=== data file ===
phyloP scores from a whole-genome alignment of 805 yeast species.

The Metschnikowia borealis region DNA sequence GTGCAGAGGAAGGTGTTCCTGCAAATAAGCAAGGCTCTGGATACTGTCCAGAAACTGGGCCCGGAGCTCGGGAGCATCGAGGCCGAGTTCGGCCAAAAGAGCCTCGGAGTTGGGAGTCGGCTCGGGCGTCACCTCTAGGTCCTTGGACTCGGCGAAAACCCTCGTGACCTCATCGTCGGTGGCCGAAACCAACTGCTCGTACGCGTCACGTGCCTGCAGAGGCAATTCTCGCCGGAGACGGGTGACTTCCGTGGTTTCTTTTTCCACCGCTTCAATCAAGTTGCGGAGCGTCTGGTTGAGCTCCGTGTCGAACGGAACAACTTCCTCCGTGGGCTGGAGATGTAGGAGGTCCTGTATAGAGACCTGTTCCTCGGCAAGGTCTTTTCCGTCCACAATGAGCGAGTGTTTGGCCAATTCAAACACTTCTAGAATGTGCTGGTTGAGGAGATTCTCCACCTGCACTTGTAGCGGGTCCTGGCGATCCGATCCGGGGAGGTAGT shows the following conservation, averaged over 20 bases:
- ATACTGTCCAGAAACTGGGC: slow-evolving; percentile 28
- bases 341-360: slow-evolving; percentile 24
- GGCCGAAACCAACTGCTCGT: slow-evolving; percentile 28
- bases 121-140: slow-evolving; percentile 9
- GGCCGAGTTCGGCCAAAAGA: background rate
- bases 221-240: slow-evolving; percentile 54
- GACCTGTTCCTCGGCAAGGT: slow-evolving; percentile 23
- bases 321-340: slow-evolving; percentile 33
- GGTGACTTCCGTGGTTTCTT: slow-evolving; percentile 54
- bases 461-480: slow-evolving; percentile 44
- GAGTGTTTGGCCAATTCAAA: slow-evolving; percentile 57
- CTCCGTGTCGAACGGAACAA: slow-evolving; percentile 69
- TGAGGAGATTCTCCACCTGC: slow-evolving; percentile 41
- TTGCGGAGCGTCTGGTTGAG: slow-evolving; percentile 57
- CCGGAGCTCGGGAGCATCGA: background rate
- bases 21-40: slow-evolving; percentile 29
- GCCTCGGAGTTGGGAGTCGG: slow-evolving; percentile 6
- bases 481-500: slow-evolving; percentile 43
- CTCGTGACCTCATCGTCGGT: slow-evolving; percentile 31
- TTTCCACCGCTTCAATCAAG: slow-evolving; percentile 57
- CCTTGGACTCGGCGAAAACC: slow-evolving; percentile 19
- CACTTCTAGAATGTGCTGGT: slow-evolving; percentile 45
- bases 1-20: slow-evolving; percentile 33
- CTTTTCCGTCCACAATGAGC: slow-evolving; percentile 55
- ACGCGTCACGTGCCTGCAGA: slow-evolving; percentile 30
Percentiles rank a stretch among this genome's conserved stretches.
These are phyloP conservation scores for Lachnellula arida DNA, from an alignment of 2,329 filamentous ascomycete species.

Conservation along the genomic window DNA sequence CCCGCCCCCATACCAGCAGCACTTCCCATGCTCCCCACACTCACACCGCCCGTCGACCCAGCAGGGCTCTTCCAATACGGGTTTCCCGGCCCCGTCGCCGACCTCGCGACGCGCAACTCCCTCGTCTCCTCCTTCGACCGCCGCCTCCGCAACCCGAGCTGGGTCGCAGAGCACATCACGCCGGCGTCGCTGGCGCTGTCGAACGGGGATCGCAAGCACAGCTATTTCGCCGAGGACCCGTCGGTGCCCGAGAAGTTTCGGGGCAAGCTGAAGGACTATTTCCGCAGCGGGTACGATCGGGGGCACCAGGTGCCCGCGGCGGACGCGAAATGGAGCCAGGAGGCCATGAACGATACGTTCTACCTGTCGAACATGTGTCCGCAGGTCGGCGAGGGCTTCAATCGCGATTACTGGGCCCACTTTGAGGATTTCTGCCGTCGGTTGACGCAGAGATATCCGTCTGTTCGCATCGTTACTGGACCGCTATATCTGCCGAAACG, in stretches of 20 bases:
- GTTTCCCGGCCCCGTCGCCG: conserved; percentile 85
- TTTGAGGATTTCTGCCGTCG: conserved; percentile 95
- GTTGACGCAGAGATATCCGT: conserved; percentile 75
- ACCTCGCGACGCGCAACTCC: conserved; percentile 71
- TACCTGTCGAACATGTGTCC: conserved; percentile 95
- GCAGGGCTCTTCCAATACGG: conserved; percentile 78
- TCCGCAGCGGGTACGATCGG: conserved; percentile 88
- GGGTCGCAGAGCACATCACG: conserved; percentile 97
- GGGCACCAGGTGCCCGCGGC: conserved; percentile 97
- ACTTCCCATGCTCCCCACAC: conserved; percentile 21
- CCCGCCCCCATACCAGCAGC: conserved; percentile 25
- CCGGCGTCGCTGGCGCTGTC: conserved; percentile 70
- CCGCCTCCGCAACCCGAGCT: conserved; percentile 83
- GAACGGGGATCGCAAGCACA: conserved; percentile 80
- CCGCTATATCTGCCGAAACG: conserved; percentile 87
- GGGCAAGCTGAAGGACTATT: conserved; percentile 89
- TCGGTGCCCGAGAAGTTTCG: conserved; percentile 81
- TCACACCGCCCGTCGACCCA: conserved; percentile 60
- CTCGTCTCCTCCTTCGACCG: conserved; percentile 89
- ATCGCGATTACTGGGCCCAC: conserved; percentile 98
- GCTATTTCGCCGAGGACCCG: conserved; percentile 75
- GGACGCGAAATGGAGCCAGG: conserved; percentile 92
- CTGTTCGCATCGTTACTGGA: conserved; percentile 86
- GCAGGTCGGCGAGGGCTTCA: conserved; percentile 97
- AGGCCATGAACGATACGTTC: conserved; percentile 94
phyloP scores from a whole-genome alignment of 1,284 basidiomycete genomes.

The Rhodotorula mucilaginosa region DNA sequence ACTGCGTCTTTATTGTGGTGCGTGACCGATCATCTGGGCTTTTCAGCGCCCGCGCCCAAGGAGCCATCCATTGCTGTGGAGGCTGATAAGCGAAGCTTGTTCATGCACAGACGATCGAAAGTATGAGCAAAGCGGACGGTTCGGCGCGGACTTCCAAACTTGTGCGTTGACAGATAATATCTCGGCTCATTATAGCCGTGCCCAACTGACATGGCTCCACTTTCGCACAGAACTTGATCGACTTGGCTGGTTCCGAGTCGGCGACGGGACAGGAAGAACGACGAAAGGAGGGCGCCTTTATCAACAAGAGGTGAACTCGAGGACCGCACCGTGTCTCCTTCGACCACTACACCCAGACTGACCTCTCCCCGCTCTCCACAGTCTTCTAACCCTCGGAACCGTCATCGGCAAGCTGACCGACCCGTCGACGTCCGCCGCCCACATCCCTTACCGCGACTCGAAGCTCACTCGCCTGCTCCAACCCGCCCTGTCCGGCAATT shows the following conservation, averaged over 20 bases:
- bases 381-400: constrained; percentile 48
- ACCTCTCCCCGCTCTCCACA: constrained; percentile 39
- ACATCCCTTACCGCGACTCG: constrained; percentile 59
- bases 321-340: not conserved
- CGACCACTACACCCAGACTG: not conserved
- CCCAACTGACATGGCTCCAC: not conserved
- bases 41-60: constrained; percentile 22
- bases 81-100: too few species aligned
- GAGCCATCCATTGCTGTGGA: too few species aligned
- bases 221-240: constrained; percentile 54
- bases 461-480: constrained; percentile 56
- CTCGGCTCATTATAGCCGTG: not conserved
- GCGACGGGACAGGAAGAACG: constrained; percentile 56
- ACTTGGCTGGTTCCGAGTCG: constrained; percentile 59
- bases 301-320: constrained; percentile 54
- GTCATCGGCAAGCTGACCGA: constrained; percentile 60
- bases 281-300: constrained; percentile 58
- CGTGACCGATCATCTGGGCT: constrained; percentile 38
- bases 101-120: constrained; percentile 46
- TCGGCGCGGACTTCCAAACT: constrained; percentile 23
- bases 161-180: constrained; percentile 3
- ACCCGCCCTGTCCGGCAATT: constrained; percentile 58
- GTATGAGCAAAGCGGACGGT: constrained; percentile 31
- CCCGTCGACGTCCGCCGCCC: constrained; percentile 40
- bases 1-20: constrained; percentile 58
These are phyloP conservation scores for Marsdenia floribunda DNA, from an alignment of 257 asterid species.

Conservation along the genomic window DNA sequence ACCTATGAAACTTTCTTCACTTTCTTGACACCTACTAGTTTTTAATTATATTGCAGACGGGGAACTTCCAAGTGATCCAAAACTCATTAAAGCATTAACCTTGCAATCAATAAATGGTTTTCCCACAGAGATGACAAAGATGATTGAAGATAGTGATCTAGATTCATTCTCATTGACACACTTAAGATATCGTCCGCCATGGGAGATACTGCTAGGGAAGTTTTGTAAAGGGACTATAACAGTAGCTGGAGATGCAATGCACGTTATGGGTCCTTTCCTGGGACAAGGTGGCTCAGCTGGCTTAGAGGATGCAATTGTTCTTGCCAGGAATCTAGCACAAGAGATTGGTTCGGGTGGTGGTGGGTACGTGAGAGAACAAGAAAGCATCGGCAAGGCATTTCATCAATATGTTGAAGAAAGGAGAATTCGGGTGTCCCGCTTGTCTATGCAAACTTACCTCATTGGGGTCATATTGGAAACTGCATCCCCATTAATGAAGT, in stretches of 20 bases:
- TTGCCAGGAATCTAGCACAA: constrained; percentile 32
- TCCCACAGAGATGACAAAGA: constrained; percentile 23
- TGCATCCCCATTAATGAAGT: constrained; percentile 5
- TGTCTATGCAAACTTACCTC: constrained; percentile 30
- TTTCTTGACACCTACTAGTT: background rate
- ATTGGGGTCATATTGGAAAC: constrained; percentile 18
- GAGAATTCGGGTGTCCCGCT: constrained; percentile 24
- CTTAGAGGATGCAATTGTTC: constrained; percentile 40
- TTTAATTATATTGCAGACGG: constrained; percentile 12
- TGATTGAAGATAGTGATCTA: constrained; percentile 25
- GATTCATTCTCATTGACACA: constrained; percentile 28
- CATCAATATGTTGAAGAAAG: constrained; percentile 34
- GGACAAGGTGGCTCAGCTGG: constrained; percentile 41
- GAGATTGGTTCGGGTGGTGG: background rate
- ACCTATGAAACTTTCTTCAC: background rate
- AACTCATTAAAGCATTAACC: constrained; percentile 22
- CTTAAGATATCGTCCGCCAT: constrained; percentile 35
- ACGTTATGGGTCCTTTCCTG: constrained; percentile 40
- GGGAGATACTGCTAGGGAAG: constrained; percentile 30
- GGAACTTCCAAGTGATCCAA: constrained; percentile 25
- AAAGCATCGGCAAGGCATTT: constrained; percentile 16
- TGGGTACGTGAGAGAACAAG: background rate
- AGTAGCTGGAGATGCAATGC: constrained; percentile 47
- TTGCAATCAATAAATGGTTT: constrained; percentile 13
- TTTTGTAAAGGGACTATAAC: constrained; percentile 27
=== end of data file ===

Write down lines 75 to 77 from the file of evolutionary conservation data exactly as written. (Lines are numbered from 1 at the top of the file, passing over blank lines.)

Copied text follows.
- CGTGACCGATCATCTGGGCT: constrained; percentile 38
- bases 101-120: constrained; percentile 46
- TCGGCGCGGACTTCCAAACT: constrained; percentile 23